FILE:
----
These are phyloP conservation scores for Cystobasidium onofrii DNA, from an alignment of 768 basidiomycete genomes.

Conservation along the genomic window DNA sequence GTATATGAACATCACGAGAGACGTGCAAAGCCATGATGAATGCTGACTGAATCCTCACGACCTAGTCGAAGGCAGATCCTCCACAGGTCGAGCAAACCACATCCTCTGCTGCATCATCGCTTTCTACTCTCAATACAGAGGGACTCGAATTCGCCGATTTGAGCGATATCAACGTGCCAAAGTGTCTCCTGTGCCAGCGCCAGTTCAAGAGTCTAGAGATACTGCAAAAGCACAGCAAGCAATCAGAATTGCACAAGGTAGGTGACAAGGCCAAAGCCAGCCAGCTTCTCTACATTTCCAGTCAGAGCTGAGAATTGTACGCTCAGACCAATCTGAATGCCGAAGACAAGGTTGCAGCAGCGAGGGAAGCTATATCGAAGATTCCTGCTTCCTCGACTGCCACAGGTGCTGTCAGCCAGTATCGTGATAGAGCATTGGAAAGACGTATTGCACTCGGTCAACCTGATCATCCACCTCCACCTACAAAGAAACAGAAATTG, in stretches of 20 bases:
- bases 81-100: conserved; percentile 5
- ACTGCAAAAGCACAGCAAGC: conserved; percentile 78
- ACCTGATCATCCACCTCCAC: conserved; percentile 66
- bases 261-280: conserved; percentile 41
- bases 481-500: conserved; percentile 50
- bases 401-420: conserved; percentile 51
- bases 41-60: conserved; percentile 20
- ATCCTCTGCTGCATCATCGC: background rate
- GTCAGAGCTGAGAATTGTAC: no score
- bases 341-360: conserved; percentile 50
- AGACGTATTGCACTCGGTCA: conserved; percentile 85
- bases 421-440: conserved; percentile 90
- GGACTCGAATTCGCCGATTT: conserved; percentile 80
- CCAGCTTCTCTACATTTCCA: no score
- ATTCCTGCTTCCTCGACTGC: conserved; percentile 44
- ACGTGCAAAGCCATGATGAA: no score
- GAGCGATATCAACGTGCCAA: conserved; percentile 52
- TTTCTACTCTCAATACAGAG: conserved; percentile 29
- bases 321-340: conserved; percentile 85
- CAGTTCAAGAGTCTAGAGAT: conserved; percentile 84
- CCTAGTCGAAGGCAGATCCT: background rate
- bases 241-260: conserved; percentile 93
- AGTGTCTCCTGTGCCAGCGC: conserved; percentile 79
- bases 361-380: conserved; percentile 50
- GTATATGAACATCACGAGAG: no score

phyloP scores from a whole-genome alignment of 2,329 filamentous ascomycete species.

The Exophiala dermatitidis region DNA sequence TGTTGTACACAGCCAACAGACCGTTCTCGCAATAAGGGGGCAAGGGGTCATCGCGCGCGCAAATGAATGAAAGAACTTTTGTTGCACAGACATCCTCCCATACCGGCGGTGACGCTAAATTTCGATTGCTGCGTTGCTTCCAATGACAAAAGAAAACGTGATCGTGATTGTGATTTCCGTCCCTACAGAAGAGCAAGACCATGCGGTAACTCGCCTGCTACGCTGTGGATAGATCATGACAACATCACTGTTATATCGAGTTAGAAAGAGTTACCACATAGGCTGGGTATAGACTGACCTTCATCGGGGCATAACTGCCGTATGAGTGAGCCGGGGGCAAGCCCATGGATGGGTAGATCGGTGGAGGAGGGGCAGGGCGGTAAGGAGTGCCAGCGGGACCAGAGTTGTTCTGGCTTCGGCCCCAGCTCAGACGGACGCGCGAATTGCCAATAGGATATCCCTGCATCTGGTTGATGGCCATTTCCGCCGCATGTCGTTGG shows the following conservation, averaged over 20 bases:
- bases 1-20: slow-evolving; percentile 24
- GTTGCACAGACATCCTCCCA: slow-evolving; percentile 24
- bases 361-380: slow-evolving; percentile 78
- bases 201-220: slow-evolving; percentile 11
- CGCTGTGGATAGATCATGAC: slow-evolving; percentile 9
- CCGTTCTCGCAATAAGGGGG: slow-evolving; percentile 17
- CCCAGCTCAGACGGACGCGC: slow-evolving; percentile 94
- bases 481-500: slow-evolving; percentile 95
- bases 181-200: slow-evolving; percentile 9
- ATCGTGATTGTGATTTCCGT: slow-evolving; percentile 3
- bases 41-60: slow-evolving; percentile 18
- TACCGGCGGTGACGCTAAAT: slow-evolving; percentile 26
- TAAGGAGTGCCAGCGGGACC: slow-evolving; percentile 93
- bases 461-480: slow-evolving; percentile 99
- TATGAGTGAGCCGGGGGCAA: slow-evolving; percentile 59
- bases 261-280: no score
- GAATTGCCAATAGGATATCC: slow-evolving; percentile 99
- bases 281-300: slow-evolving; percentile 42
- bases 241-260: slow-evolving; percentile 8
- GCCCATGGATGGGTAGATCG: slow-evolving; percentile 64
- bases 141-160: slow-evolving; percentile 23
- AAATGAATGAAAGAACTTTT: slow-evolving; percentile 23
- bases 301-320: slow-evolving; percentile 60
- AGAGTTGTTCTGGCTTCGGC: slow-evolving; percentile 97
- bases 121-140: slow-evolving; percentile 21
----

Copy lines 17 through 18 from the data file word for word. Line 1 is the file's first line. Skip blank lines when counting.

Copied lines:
- ATTCCTGCTTCCTCGACTGC: conserved; percentile 44
- ACGTGCAAAGCCATGATGAA: no score